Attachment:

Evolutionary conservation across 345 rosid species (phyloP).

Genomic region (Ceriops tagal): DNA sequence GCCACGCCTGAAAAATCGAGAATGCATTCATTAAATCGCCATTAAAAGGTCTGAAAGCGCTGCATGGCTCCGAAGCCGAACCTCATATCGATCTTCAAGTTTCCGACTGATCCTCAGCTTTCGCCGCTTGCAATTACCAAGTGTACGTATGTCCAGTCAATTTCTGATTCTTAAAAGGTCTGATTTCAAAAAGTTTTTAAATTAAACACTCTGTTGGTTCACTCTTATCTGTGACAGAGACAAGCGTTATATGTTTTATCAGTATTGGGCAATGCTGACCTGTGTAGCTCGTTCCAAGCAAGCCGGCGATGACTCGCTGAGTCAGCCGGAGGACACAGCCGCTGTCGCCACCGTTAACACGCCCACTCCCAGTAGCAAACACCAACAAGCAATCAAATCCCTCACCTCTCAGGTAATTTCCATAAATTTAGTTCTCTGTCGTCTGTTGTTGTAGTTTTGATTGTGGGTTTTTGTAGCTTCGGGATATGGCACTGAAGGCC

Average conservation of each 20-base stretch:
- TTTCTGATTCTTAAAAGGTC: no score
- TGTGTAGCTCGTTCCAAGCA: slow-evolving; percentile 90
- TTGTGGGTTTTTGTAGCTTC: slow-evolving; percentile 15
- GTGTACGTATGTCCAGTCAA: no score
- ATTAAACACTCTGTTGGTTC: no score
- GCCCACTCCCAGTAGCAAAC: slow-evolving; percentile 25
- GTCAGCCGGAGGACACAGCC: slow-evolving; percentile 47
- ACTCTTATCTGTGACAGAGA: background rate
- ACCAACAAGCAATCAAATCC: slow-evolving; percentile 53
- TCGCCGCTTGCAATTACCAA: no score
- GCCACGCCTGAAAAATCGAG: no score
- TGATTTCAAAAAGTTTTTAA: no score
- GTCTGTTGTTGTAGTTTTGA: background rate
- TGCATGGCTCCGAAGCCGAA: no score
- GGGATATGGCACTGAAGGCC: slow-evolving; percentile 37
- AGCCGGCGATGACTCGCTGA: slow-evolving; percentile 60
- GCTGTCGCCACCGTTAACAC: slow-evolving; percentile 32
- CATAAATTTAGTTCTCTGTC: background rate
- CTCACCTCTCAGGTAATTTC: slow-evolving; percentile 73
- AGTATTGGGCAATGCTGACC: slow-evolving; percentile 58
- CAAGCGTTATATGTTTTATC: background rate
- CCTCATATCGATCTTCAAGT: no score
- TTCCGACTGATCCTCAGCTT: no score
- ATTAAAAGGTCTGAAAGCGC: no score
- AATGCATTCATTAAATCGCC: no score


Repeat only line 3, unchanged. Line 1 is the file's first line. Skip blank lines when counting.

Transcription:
Average conservation of each 20-base stretch: